Weigh in

Weigh in is an idiom that dates back decades. An idiom is a commonly used word, group of words, or phrase that has a figurative meaning that is not easily deduced from its literal definition. Often using descriptive imagery or metaphors, common idioms are words and phrases used in the English language in order to convey a concise idea, and are often spoken or are considered informal or conversational. English idioms can illustrate emotion more quickly than a phrase that has a literal meaning, even when the etymology or origin of the idiomatic expression is lost. An idiom is a metaphorical figure of speech, and it is understood that it is not a use of literal language. Figures of speech like an often-used metaphor have definitions and connotations that go beyond the literal meaning of the words. Mastery of the turn of phrase of an idiom, which may use slang words or other parts of speech common in American slang or British slang, is essential for the English learner. Many English as a Second Language students do not understand idiomatic expressions and idiomatic language such as hit the sack, spill the beans, let the cat out of the bag, silver lining, back to the drawing board, barking up the wrong tree, kick the bucket, hit the nail on the head, face the music, under the weather, piece of cake, when pigs fly, and raining cats and dogs, because they attempt to translate them word for word, which yields only the literal meaning. English phrases that are idioms should not be taken literally. In addition to learning vocabulary and grammar, one must understand the phrasing of the figurative language of idiomatic phrases in order to know English like a native speaker; it is helpful to maintain a list of phrases, common expressions, colloquial terms, and popular expressions to memorize that are used figuratively or idiomatically. We will examine the meaning of the common idiom weigh in, where it came from, and some examples of its idiomatic usage in sentences.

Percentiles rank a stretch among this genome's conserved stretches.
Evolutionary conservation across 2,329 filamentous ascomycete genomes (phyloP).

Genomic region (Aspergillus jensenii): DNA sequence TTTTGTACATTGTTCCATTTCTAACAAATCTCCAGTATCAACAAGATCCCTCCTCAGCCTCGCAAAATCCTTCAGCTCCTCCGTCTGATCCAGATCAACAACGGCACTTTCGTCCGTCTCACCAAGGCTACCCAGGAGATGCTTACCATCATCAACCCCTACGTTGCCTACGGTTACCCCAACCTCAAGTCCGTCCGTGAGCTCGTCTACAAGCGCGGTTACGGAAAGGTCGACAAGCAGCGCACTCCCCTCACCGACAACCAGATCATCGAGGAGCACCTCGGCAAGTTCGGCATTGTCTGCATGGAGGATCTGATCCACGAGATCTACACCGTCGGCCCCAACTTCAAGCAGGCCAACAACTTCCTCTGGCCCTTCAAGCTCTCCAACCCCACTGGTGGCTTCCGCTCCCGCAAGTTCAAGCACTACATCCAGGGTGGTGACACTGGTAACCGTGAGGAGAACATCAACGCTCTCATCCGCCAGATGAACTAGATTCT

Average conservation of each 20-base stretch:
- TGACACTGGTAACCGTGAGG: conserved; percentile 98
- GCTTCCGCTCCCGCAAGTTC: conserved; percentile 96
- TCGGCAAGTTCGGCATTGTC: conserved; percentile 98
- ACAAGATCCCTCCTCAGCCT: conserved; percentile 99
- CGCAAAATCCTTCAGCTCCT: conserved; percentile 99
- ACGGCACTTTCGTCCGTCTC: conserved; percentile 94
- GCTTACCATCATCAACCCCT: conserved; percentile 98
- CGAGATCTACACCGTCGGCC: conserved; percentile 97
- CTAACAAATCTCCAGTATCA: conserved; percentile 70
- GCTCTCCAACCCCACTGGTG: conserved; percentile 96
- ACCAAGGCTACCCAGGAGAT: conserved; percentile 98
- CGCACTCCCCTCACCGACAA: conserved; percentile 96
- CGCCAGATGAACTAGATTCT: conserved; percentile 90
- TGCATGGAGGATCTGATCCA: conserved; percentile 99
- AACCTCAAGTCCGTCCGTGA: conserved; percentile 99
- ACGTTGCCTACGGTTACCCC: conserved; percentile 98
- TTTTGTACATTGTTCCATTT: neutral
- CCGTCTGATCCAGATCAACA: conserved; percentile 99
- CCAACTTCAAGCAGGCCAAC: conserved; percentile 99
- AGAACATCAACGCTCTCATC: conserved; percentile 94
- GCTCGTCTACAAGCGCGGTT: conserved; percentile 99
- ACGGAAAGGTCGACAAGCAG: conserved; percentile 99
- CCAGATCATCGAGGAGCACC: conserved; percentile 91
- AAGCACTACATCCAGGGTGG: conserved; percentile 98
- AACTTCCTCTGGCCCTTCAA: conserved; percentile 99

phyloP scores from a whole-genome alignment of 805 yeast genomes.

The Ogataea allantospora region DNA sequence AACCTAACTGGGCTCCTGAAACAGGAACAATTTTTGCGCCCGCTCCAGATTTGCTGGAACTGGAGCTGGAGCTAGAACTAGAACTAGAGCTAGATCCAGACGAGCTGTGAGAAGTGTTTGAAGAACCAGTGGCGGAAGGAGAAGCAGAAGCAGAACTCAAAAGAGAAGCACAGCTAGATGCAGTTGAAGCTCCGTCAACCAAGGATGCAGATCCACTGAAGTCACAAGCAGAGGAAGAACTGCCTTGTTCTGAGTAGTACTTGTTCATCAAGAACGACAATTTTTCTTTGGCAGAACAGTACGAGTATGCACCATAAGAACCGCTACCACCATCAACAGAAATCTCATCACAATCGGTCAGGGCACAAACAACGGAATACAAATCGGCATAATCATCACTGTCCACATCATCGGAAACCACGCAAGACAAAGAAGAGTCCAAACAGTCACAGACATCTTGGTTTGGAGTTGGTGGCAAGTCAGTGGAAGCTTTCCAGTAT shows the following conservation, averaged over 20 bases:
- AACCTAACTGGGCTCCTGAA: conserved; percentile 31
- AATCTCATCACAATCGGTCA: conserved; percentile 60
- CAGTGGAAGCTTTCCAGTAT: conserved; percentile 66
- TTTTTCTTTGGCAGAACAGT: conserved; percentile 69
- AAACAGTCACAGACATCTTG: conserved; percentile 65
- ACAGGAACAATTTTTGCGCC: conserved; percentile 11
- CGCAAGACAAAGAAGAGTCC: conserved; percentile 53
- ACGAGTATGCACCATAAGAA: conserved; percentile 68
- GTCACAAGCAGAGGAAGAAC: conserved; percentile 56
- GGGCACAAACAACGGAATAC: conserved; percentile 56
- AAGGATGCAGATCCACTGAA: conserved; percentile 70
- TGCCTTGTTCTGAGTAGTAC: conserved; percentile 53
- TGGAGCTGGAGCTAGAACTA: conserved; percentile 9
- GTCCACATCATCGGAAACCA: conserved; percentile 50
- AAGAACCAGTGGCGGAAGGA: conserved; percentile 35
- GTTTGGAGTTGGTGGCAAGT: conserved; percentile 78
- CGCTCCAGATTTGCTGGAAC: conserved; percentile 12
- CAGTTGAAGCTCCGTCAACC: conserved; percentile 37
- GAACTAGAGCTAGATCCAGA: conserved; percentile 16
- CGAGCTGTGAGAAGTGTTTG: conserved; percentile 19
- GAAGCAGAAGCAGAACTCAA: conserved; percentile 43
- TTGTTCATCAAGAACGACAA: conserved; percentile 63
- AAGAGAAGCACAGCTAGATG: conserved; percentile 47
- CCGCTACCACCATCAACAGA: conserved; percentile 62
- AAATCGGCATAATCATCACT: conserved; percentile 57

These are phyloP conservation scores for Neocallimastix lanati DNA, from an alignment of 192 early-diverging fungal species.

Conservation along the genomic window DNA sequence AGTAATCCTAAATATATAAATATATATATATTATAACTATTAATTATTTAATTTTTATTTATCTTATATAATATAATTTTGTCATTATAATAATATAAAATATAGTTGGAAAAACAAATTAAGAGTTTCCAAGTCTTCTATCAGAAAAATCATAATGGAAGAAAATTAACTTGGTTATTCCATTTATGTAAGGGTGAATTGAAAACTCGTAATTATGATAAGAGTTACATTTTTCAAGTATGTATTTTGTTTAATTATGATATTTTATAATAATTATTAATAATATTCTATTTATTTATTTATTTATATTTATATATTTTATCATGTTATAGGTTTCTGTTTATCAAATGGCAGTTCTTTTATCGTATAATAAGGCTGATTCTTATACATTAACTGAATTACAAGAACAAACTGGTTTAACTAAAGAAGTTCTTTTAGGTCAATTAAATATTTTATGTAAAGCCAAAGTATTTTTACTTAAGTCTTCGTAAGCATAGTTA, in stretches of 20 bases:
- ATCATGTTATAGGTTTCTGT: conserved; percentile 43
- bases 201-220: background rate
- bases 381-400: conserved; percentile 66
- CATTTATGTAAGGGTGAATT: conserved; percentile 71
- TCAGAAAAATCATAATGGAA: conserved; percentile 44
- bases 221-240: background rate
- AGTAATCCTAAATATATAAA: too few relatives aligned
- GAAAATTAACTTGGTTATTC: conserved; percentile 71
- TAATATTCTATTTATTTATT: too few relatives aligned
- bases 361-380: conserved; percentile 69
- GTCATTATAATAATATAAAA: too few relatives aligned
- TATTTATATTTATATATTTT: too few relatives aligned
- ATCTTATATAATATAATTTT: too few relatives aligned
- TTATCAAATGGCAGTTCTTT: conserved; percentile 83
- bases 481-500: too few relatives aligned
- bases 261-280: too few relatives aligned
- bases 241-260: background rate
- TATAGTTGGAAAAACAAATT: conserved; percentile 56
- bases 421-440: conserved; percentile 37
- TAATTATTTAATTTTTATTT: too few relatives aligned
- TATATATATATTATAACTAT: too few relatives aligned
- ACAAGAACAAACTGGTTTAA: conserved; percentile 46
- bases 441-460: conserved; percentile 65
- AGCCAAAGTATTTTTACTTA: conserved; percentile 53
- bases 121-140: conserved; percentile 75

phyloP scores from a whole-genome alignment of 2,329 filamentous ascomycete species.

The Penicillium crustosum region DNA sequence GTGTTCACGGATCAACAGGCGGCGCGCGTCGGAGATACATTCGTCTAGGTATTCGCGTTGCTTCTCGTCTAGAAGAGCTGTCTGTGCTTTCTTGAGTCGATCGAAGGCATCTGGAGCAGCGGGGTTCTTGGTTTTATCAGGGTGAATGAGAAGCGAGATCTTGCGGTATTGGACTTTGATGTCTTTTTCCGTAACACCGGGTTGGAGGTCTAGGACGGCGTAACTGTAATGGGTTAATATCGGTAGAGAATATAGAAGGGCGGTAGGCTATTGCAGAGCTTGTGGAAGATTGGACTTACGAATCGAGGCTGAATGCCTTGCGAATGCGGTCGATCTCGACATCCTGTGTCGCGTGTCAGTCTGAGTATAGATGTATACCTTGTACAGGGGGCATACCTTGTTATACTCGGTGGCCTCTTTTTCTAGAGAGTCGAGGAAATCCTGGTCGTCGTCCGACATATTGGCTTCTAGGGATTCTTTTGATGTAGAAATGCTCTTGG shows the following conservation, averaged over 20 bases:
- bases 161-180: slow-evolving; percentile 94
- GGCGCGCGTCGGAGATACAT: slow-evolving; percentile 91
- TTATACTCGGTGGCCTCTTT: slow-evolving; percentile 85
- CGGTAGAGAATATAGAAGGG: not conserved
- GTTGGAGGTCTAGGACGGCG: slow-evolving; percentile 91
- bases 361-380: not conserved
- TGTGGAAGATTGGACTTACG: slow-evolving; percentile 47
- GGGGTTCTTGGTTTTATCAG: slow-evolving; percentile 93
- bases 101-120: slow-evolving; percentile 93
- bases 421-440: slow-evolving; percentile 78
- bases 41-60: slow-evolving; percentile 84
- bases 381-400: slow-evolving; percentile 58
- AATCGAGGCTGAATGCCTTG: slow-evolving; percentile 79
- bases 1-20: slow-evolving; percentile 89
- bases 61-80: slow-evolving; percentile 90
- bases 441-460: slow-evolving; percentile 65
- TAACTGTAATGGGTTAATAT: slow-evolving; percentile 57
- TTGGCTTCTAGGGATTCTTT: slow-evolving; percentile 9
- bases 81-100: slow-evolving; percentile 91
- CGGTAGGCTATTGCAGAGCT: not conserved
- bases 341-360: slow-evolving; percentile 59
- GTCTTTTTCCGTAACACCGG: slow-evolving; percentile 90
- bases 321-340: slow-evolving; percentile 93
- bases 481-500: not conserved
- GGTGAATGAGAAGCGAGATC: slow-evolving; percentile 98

Weigh in is an idiom that means to bring one’s influence to bear in a discussion or argument. The idiom weigh in first came into use in the 1880s to mean to present something significant; by the first decade of the 1900s, the idiom weigh in came to mean to bring one’s influence to bear or to make a knowledgeable contribution to a discussion or argument. The expression comes from the sport of horse racing, where a jockey must weigh in. Related terms are weighs in, weighed in, weighing in. Weigh in is a verbal phrase that may also may be taken literally. Do not confuse the idiom weigh in with the hyphenated compound word, weigh-in, which is a noun that means the act of being weighed in preparation for an athletic contest or boarding a flight.


School funding plaintiffs ask NC Supreme Court to weigh in (Durham Herald Sun)

The public will have a chance to weigh in on two conditional district rezoning requests during public hearings scheduled for Monday. (Daily Reflector)

Citizens weigh in as Toledo continues to seek answers for homicide rate (Toledo Blade)

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